- The American College of Emergency Physicians (ACEP) and the Medical Association of Georgia (MAG) have filed a lawsuit against Anthem BCBS of Georgia contesting an emergency department payment policy that makes patients responsible for covering non-emergency expenses.
The lawsuit, filed in the District Court of Northern Georgia, contends that Anthem’s policy to retroactively deny ED payments based on a person’s diagnosis violates several federally-established patient protections.
ACEP and MAG contend that it is illegal to force patients to self-diagnosis themselves for an emergency condition because a patient’s symptoms could be misleading. The groups explained that patients must seek emergency care for any troubling symptoms because the symptoms could indicate a medical emergency.
"We can't possibly expect people with no medical expertise to know the difference between something minor or something life-threatening, such as an ovarian cyst versus a burst appendix," Paul Kivela, MD, and president of ACEP said in press release.
Previously, ACEP has tried to inform BCBS payers in Ohio and Texas about the dangers of a retroactive ED payment policy through educational resources and public statements. The groups believe legal action is the necessary step to stop Anthem’s policy, which could create serious patient safety risks.
"ACEP and MAG have tried multiple times to work with Anthem to express these concerns and urge them to reverse this policy, and they have refused,” Kivela added. “We felt we had no choice but to take action to protect our patients, and therefore are asking the federal court to force Anthem's BCBS of Georgia to abide by the law and fulfill their obligation to their policyholders."
The first count of the lawsuit, and the critical argument ACEP and MAG is presenting, is that Anthem BCBS of Georgia is in direct violation of the Affordable Care Act’s layperson laws.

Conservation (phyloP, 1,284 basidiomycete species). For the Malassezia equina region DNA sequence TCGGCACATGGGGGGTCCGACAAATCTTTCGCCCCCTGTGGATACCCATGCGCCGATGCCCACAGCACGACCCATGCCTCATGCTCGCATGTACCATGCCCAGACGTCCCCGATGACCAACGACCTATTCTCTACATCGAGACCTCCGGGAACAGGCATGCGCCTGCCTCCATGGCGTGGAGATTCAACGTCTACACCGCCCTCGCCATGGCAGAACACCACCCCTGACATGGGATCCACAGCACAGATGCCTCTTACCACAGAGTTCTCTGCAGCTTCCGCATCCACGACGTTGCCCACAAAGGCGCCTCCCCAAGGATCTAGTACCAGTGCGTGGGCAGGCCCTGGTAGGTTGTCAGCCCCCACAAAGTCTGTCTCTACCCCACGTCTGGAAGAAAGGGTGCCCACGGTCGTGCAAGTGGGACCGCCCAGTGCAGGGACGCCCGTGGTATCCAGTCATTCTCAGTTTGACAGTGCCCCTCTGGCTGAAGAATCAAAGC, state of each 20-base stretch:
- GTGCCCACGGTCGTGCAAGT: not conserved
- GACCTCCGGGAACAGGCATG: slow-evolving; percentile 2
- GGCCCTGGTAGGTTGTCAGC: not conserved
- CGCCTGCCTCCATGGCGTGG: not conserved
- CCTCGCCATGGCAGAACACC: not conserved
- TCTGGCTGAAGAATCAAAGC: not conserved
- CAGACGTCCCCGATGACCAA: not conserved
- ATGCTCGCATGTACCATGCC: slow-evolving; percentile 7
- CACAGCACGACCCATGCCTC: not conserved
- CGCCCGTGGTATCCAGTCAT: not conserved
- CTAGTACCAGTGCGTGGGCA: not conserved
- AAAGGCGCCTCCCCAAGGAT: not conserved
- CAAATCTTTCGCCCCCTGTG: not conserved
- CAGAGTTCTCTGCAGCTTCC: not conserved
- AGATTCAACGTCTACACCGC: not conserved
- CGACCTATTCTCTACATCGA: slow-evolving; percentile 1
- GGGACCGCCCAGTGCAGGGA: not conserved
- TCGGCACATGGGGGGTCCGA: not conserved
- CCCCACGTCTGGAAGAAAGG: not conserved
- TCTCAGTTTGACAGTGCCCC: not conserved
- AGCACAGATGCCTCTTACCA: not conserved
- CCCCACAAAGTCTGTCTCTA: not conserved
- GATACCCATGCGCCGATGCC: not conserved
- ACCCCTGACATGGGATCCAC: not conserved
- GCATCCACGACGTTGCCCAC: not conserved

The layperson laws require payers to reimburse for a patient’s emergency care regardless of a patient’s current symptoms. The current policy allows Anthem BCBS to retroactively deny coverage to a patient’s costs based on the final diagnosis of a patient, which contradicts layperson laws, the suit argues. Layperson laws also eliminate prior authorization requirements for emergency care and are applicable to all health plans under the ACA.
“Upon information and belief, the defendants [Anthem and Anthem BCBS of Georgia] have engaged, and continue to engage, in a systemic practice of retrospectively reclassifying emergency department encounters as ‘non-emergent,’ and thereby denying payment for services which were rendered, even though such payment is rightfully owed in full,” ACEP and MAG said.
A separate count argues that Anthem BCBS of Georgia is in violation of the Employee Retirement Income and Social Security Act (ERISA).
In addition, the plaintiffs believe that Anthem’s ED policy violates the Civil Rights Act.
The groups clarified that the policy doesn’t discriminate based on race, gender, or ethnicity, but does discriminate based on a person’s socioeconomic status and class.
Specifically, the group believes that the policy benefits “protected classes.” Wealthier members would be able to shoulder ED costs while less financially secure members would have limited ED access due to affordability challenges, said ACEP and MAG.
Depending on the outcome of the lawsuit, Anthem and BCBS payers may want to find other ways to reduce ED utilization. Currently, The BlueCross BlueShield Association provides guidance on how payers can teach members to use cost-effective alternatives to ED care such as retail clinics and urgent care centers.